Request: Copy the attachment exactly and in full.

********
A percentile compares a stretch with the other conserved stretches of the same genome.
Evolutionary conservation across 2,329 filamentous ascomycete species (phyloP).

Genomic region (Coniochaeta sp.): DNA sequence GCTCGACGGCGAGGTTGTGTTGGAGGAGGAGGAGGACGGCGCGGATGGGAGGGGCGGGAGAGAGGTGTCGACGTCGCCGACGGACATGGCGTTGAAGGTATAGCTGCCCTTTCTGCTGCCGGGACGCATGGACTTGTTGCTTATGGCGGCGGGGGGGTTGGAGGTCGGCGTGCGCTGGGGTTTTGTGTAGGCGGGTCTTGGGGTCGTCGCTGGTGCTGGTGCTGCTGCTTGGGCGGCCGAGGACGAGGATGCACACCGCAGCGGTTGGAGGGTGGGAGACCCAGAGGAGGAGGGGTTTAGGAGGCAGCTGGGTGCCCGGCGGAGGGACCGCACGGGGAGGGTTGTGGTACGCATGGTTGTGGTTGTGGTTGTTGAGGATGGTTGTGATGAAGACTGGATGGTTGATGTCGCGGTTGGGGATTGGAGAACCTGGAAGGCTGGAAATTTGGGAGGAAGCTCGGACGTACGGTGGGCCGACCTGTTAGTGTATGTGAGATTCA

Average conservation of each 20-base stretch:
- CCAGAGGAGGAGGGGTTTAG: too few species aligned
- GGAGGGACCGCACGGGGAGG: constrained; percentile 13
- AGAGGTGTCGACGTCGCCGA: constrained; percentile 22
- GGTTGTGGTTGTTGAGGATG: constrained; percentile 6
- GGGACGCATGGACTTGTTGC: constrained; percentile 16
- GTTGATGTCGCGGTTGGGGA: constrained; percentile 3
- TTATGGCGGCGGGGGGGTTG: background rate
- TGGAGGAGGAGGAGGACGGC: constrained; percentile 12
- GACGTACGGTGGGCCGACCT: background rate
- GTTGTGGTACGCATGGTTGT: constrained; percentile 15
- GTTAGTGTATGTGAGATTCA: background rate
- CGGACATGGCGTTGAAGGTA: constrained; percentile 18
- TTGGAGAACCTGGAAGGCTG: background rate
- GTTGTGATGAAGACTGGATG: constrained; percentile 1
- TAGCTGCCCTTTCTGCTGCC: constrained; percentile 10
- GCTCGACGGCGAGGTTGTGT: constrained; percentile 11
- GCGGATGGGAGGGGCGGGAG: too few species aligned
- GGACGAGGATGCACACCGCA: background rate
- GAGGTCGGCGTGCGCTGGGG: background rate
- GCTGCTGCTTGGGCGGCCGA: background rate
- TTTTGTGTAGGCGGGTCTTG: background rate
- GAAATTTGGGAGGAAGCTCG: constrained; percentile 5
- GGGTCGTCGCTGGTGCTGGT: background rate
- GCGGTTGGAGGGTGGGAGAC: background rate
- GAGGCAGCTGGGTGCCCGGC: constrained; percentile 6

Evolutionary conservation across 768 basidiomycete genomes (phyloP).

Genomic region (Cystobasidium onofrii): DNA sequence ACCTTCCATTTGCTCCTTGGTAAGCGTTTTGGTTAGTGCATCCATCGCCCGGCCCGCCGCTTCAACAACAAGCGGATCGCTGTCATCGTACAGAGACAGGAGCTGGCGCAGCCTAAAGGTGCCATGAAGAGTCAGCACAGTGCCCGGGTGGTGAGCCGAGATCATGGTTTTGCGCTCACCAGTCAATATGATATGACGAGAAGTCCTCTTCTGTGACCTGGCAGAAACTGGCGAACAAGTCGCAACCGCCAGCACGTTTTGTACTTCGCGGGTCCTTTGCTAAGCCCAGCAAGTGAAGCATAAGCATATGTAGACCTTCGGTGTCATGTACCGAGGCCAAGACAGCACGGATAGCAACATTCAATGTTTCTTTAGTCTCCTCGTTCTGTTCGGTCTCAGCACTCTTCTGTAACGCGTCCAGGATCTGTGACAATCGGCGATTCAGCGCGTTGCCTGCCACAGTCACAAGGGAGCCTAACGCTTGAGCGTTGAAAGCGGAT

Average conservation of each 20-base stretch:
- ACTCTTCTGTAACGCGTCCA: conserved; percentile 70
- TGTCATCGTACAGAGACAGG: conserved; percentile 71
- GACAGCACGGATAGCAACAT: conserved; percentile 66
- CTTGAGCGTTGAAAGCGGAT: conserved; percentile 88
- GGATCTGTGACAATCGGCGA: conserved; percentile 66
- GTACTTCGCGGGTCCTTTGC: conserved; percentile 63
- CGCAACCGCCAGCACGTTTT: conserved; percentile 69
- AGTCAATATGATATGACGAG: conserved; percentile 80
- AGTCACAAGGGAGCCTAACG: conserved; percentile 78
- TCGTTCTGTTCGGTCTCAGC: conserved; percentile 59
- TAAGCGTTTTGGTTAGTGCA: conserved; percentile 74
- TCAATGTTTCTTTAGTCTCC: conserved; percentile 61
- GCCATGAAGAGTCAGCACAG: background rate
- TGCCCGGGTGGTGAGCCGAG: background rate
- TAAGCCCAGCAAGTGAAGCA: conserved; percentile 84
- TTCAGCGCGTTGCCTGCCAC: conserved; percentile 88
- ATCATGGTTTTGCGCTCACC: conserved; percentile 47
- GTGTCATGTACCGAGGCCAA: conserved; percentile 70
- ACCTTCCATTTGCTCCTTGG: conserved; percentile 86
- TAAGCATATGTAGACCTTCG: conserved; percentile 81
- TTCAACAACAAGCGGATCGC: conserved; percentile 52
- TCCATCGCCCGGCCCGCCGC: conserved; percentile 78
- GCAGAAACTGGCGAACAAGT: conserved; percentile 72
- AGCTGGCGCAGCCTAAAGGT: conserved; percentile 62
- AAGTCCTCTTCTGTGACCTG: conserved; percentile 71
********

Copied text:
A percentile compares a stretch with the other conserved stretches of the same genome.
Evolutionary conservation across 2,329 filamentous ascomycete species (phyloP).

Genomic region (Coniochaeta sp.): DNA sequence GCTCGACGGCGAGGTTGTGTTGGAGGAGGAGGAGGACGGCGCGGATGGGAGGGGCGGGAGAGAGGTGTCGACGTCGCCGACGGACATGGCGTTGAAGGTATAGCTGCCCTTTCTGCTGCCGGGACGCATGGACTTGTTGCTTATGGCGGCGGGGGGGTTGGAGGTCGGCGTGCGCTGGGGTTTTGTGTAGGCGGGTCTTGGGGTCGTCGCTGGTGCTGGTGCTGCTGCTTGGGCGGCCGAGGACGAGGATGCACACCGCAGCGGTTGGAGGGTGGGAGACCCAGAGGAGGAGGGGTTTAGGAGGCAGCTGGGTGCCCGGCGGAGGGACCGCACGGGGAGGGTTGTGGTACGCATGGTTGTGGTTGTGGTTGTTGAGGATGGTTGTGATGAAGACTGGATGGTTGATGTCGCGGTTGGGGATTGGAGAACCTGGAAGGCTGGAAATTTGGGAGGAAGCTCGGACGTACGGTGGGCCGACCTGTTAGTGTATGTGAGATTCA

Average conservation of each 20-base stretch:
- CCAGAGGAGGAGGGGTTTAG: too few species aligned
- GGAGGGACCGCACGGGGAGG: constrained; percentile 13
- AGAGGTGTCGACGTCGCCGA: constrained; percentile 22
- GGTTGTGGTTGTTGAGGATG: constrained; percentile 6
- GGGACGCATGGACTTGTTGC: constrained; percentile 16
- GTTGATGTCGCGGTTGGGGA: constrained; percentile 3
- TTATGGCGGCGGGGGGGTTG: background rate
- TGGAGGAGGAGGAGGACGGC: constrained; percentile 12
- GACGTACGGTGGGCCGACCT: background rate
- GTTGTGGTACGCATGGTTGT: constrained; percentile 15
- GTTAGTGTATGTGAGATTCA: background rate
- CGGACATGGCGTTGAAGGTA: constrained; percentile 18
- TTGGAGAACCTGGAAGGCTG: background rate
- GTTGTGATGAAGACTGGATG: constrained; percentile 1
- TAGCTGCCCTTTCTGCTGCC: constrained; percentile 10
- GCTCGACGGCGAGGTTGTGT: constrained; percentile 11
- GCGGATGGGAGGGGCGGGAG: too few species aligned
- GGACGAGGATGCACACCGCA: background rate
- GAGGTCGGCGTGCGCTGGGG: background rate
- GCTGCTGCTTGGGCGGCCGA: background rate
- TTTTGTGTAGGCGGGTCTTG: background rate
- GAAATTTGGGAGGAAGCTCG: constrained; percentile 5
- GGGTCGTCGCTGGTGCTGGT: background rate
- GCGGTTGGAGGGTGGGAGAC: background rate
- GAGGCAGCTGGGTGCCCGGC: constrained; percentile 6

Evolutionary conservation across 768 basidiomycete genomes (phyloP).

Genomic region (Cystobasidium onofrii): DNA sequence ACCTTCCATTTGCTCCTTGGTAAGCGTTTTGGTTAGTGCATCCATCGCCCGGCCCGCCGCTTCAACAACAAGCGGATCGCTGTCATCGTACAGAGACAGGAGCTGGCGCAGCCTAAAGGTGCCATGAAGAGTCAGCACAGTGCCCGGGTGGTGAGCCGAGATCATGGTTTTGCGCTCACCAGTCAATATGATATGACGAGAAGTCCTCTTCTGTGACCTGGCAGAAACTGGCGAACAAGTCGCAACCGCCAGCACGTTTTGTACTTCGCGGGTCCTTTGCTAAGCCCAGCAAGTGAAGCATAAGCATATGTAGACCTTCGGTGTCATGTACCGAGGCCAAGACAGCACGGATAGCAACATTCAATGTTTCTTTAGTCTCCTCGTTCTGTTCGGTCTCAGCACTCTTCTGTAACGCGTCCAGGATCTGTGACAATCGGCGATTCAGCGCGTTGCCTGCCACAGTCACAAGGGAGCCTAACGCTTGAGCGTTGAAAGCGGAT

Average conservation of each 20-base stretch:
- ACTCTTCTGTAACGCGTCCA: conserved; percentile 70
- TGTCATCGTACAGAGACAGG: conserved; percentile 71
- GACAGCACGGATAGCAACAT: conserved; percentile 66
- CTTGAGCGTTGAAAGCGGAT: conserved; percentile 88
- GGATCTGTGACAATCGGCGA: conserved; percentile 66
- GTACTTCGCGGGTCCTTTGC: conserved; percentile 63
- CGCAACCGCCAGCACGTTTT: conserved; percentile 69
- AGTCAATATGATATGACGAG: conserved; percentile 80
- AGTCACAAGGGAGCCTAACG: conserved; percentile 78
- TCGTTCTGTTCGGTCTCAGC: conserved; percentile 59
- TAAGCGTTTTGGTTAGTGCA: conserved; percentile 74
- TCAATGTTTCTTTAGTCTCC: conserved; percentile 61
- GCCATGAAGAGTCAGCACAG: background rate
- TGCCCGGGTGGTGAGCCGAG: background rate
- TAAGCCCAGCAAGTGAAGCA: conserved; percentile 84
- TTCAGCGCGTTGCCTGCCAC: conserved; percentile 88
- ATCATGGTTTTGCGCTCACC: conserved; percentile 47
- GTGTCATGTACCGAGGCCAA: conserved; percentile 70
- ACCTTCCATTTGCTCCTTGG: conserved; percentile 86
- TAAGCATATGTAGACCTTCG: conserved; percentile 81
- TTCAACAACAAGCGGATCGC: conserved; percentile 52
- TCCATCGCCCGGCCCGCCGC: conserved; percentile 78
- GCAGAAACTGGCGAACAAGT: conserved; percentile 72
- AGCTGGCGCAGCCTAAAGGT: conserved; percentile 62
- AAGTCCTCTTCTGTGACCTG: conserved; percentile 71